capacity for sorrow. To the unthinking mind the man of wealth, living 
in his mansion, is an object of envy. If the real facts were known the 
life of such a one would be found in many cases, to be a life of care and 
responsibility, for which the satisfaction of physical life is no fair 

Harper was advocating an academic version of noblesse oblige. The person 
of privilege had to use opportunities "for the advantage of others." An 
obligation went with college life — "one of service." The service was "hard 
and rigorous," "continuous and never ending." In "one form or other" 
Harper's educational elite were invited to become modern ascetics who 
"give to others everything that has been given to you." Harper labored to 
equip the strong for service in order that they might equip the weak. 81 

For Harper "service" was more than altruism. He translated what he 
believed was the most fundamental idea in the Old Testament into a code of 
ethics for college educated individuals. Even his cherished academic prin- 
ciple of individualism had to give way to the servant ethos he advocated. 
"The world today needs more of the spirit of voluntary sacrifice and less of 
that spirit, called independence, which is in essence real selfishness." To 
move his student listeners beyond such self-centeredness, Harper once 
again turned to biblical themes, claiming that the kind of service he 
described was "the real essence, not only of true manhood, but of divinity 
itself." Harper challenged underlying theological beliefs which would 
hinder the development of the servant style. The image of God as royal 
taskmaster seated upon a high throne had to be seen as "a thing of the past." 

We now think of him as actually existing in every human being, 
and as working out through man in all the multiformity of man's 

80 Ibid., pp. 39-43. 

81 Ibid., pp. 46-50. 

The University and the Religion of Democracy 139 

activity. God himself is the great servant of humanity; and in the ideal 
man, Jesus, this spirit of service found its highest example. 

Harper challenged his listeners to let the great servant work within 
them. He called for commitment: "Will you consecrate your body, your 
mind, and your heart to the cause of humanity? Or will you be a miser . . . ?" 
In this spirit of sacrifice, Harper recognized the same spirit that had been at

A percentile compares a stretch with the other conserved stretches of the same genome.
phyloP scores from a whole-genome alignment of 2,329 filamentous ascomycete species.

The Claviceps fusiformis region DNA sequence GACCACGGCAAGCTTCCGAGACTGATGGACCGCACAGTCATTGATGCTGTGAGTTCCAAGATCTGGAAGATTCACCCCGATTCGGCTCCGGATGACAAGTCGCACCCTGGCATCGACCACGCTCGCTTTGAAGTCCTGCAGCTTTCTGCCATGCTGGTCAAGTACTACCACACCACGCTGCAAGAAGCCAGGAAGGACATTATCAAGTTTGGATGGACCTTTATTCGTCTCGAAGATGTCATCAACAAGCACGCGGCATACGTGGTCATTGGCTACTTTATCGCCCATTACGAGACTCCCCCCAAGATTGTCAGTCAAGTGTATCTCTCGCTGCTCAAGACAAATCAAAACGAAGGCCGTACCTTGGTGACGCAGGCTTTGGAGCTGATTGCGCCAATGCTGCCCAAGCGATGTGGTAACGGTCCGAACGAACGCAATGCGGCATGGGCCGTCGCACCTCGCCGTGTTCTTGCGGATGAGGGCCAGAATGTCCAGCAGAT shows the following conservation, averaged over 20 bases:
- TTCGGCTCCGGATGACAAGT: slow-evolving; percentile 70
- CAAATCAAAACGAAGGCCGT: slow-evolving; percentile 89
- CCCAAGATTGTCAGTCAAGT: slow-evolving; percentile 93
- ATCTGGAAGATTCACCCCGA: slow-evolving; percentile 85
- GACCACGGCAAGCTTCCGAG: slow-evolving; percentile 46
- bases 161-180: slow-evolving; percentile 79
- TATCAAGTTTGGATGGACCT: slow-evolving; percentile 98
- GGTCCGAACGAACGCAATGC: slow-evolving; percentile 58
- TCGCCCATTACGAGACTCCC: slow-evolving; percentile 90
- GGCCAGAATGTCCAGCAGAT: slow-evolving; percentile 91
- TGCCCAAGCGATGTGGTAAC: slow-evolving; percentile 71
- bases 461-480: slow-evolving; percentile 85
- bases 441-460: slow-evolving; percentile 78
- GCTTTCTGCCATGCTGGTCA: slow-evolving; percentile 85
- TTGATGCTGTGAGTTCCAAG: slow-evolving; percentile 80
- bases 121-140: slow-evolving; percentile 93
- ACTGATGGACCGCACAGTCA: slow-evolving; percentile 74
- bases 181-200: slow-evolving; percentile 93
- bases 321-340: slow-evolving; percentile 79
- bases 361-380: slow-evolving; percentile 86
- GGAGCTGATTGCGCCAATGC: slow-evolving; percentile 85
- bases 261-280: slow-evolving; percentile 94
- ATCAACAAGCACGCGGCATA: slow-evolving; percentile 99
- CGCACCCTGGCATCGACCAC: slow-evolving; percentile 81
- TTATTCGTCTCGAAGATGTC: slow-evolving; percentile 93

work in university life for ten centuries. This spirit was also, he believed, the 
spirit of "the true church." 82 

Harper further developed the theme of suffering in his talk "Trials of 
Life." No life escaped suffering, which was both a universal fact of life and 
the place for encountering God. The proper posture for the human who 
encountered suffering was reverence and resignation. Human struggle, 

if it is a struggle, is with God himself. Face to face as with an enemy; 
face to face as with the closest friend, and face to face as standing in 
the very presence of God, one must meet the sorrows and disappoint- 
ments, the pains and the suffering of life. 83 

Harper encouraged students to "begin at once to suffer." If they had not 
experienced life's darker side they should "try to find a disappointment." By 
participation in someone else's vexing situation, the college student pre- 
pared for the inevitable future encounter. To complete this unusual form of 
college preparation, students needed to "hold relationship with that unique 
character in the world's history who suffered as no man ever suffered before 
or since." Jesus' "sympathy with a suffering humanity was so great that only 
God himself could have experienced and expressed it." From his suffering 
came "light and life to all who will accept them." For Harper suffering, from 
the earliest days of Israel through the life of Jesus and into the lives of 
modern college people, was the locus for humans to encounter the vision of 

How easy it is for us, in these days, to have this sight, this vision 
of God! It was for this purpose that Jesus came to men, from God the 
Father, to represent him as only he could be present to humanity. 
This above all things else, was his mission to make God known to 
man; Jesus, the brother, through whom the Father might be revealed 
to those who also were brothers. To see Jesus is to have had a sight of 
God. 84 

The ethic of suffering was also Harper's personal code. Just as Jesus was 
brother to humanity so Harper saw himself as older brother to his college 
students. The powerful position of university president became in his 
perception primarily an office of suffering. The extent of Harper's suffering 
can be seen in private admissions that he had made a tragic mistake in 

82 Ibid., pp. 53-56. 

83 Harper, "The Trials of Life," ibid., pp. 58-65. 

84 Ibid., pp. 66-68. 

140 The Bible and the University 

assuming the presidency of the university and forsaking his scholarly career. 
On less dark days he viewed his office as "an office of service." 

In 1904 Harper collected his thoughts on "The College President." 
Smarting under accusations that one had to be "mad" to assume such an 
office, he recited the usual epithets hurled at presidents. The list included 
"boss," prevaricator, naysayer, despot, czar. Such labels obscured the true 
picture of presidential life. 85 To counter the bad press given to his colleagues 
in college administration, Harper reapplied the themes of vicarious suffering 
to his own vocation. "In no other profession, not even in that of the minister 
of the Gospel, is vicarious suffering more common." Harper felt that in 
reality presidents were "slaves" of their environments, whose work was 
surrounded by the feeling of "great loneliness." As years of tenure passed, 
incumbents came to regard their feelings of separation and isolation as a 
permanent part of the calling. 86 

Presidents were also frequently victims of persecution through misrep-